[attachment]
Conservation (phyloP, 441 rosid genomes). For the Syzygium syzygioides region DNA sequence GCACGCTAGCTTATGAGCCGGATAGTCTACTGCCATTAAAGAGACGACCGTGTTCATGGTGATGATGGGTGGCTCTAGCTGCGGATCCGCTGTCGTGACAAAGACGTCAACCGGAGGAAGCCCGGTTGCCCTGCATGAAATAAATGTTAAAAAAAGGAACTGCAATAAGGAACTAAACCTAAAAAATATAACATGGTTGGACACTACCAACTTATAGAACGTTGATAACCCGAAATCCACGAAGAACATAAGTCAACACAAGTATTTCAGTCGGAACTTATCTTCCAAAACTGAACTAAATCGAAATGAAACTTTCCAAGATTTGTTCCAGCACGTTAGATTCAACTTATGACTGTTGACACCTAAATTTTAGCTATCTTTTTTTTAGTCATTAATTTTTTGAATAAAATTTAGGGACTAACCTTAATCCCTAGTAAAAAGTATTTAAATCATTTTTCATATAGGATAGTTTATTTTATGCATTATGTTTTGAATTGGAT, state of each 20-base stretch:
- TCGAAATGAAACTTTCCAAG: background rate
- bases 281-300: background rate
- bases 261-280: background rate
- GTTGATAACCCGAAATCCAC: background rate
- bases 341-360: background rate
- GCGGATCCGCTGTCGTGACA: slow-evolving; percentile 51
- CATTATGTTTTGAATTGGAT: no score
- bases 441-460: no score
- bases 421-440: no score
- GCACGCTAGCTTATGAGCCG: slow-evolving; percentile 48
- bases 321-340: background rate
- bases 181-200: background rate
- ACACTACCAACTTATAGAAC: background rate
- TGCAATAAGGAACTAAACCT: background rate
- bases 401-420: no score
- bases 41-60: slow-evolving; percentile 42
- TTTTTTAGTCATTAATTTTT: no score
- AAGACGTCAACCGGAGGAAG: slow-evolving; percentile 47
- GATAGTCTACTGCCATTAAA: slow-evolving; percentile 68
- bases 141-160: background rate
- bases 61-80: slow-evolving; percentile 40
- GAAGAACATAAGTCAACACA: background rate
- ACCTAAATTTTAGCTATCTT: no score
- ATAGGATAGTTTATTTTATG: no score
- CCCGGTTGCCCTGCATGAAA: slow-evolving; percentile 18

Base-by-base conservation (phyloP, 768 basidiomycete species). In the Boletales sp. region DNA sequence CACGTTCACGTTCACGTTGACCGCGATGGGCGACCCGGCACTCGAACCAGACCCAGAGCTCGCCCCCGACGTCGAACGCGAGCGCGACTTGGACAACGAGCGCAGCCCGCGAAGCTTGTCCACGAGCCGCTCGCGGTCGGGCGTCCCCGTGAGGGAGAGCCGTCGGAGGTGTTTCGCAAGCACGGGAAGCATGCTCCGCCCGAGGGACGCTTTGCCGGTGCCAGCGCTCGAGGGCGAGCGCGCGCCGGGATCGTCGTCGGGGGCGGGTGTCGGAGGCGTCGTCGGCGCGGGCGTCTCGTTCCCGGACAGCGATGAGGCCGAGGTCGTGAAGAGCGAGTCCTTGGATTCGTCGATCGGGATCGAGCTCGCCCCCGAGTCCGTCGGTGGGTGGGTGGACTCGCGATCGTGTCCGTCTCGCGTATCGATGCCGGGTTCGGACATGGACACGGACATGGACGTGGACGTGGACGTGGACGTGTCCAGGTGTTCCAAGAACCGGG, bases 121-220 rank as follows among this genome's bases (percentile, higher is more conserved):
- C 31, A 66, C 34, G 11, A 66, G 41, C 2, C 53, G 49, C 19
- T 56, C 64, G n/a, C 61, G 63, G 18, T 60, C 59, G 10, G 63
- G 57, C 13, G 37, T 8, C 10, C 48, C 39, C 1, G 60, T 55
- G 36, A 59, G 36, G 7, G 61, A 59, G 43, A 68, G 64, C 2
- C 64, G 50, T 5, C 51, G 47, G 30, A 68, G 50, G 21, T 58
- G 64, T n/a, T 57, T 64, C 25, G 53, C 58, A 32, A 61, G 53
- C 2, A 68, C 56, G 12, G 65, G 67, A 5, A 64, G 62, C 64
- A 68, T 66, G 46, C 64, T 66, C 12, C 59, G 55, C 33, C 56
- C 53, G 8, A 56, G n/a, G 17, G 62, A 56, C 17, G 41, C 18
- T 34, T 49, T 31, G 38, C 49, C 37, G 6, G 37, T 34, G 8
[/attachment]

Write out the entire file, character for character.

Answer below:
Conservation (phyloP, 441 rosid genomes). For the Syzygium syzygioides region DNA sequence GCACGCTAGCTTATGAGCCGGATAGTCTACTGCCATTAAAGAGACGACCGTGTTCATGGTGATGATGGGTGGCTCTAGCTGCGGATCCGCTGTCGTGACAAAGACGTCAACCGGAGGAAGCCCGGTTGCCCTGCATGAAATAAATGTTAAAAAAAGGAACTGCAATAAGGAACTAAACCTAAAAAATATAACATGGTTGGACACTACCAACTTATAGAACGTTGATAACCCGAAATCCACGAAGAACATAAGTCAACACAAGTATTTCAGTCGGAACTTATCTTCCAAAACTGAACTAAATCGAAATGAAACTTTCCAAGATTTGTTCCAGCACGTTAGATTCAACTTATGACTGTTGACACCTAAATTTTAGCTATCTTTTTTTTAGTCATTAATTTTTTGAATAAAATTTAGGGACTAACCTTAATCCCTAGTAAAAAGTATTTAAATCATTTTTCATATAGGATAGTTTATTTTATGCATTATGTTTTGAATTGGAT, state of each 20-base stretch:
- TCGAAATGAAACTTTCCAAG: background rate
- bases 281-300: background rate
- bases 261-280: background rate
- GTTGATAACCCGAAATCCAC: background rate
- bases 341-360: background rate
- GCGGATCCGCTGTCGTGACA: slow-evolving; percentile 51
- CATTATGTTTTGAATTGGAT: no score
- bases 441-460: no score
- bases 421-440: no score
- GCACGCTAGCTTATGAGCCG: slow-evolving; percentile 48
- bases 321-340: background rate
- bases 181-200: background rate
- ACACTACCAACTTATAGAAC: background rate
- TGCAATAAGGAACTAAACCT: background rate
- bases 401-420: no score
- bases 41-60: slow-evolving; percentile 42
- TTTTTTAGTCATTAATTTTT: no score
- AAGACGTCAACCGGAGGAAG: slow-evolving; percentile 47
- GATAGTCTACTGCCATTAAA: slow-evolving; percentile 68
- bases 141-160: background rate
- bases 61-80: slow-evolving; percentile 40
- GAAGAACATAAGTCAACACA: background rate
- ACCTAAATTTTAGCTATCTT: no score
- ATAGGATAGTTTATTTTATG: no score
- CCCGGTTGCCCTGCATGAAA: slow-evolving; percentile 18

Base-by-base conservation (phyloP, 768 basidiomycete species). In the Boletales sp. region DNA sequence CACGTTCACGTTCACGTTGACCGCGATGGGCGACCCGGCACTCGAACCAGACCCAGAGCTCGCCCCCGACGTCGAACGCGAGCGCGACTTGGACAACGAGCGCAGCCCGCGAAGCTTGTCCACGAGCCGCTCGCGGTCGGGCGTCCCCGTGAGGGAGAGCCGTCGGAGGTGTTTCGCAAGCACGGGAAGCATGCTCCGCCCGAGGGACGCTTTGCCGGTGCCAGCGCTCGAGGGCGAGCGCGCGCCGGGATCGTCGTCGGGGGCGGGTGTCGGAGGCGTCGTCGGCGCGGGCGTCTCGTTCCCGGACAGCGATGAGGCCGAGGTCGTGAAGAGCGAGTCCTTGGATTCGTCGATCGGGATCGAGCTCGCCCCCGAGTCCGTCGGTGGGTGGGTGGACTCGCGATCGTGTCCGTCTCGCGTATCGATGCCGGGTTCGGACATGGACACGGACATGGACGTGGACGTGGACGTGGACGTGTCCAGGTGTTCCAAGAACCGGG, bases 121-220 rank as follows among this genome's bases (percentile, higher is more conserved):
- C 31, A 66, C 34, G 11, A 66, G 41, C 2, C 53, G 49, C 19
- T 56, C 64, G n/a, C 61, G 63, G 18, T 60, C 59, G 10, G 63
- G 57, C 13, G 37, T 8, C 10, C 48, C 39, C 1, G 60, T 55
- G 36, A 59, G 36, G 7, G 61, A 59, G 43, A 68, G 64, C 2
- C 64, G 50, T 5, C 51, G 47, G 30, A 68, G 50, G 21, T 58
- G 64, T n/a, T 57, T 64, C 25, G 53, C 58, A 32, A 61, G 53
- C 2, A 68, C 56, G 12, G 65, G 67, A 5, A 64, G 62, C 64
- A 68, T 66, G 46, C 64, T 66, C 12, C 59, G 55, C 33, C 56
- C 53, G 8, A 56, G n/a, G 17, G 62, A 56, C 17, G 41, C 18
- T 34, T 49, T 31, G 38, C 49, C 37, G 6, G 37, T 34, G 8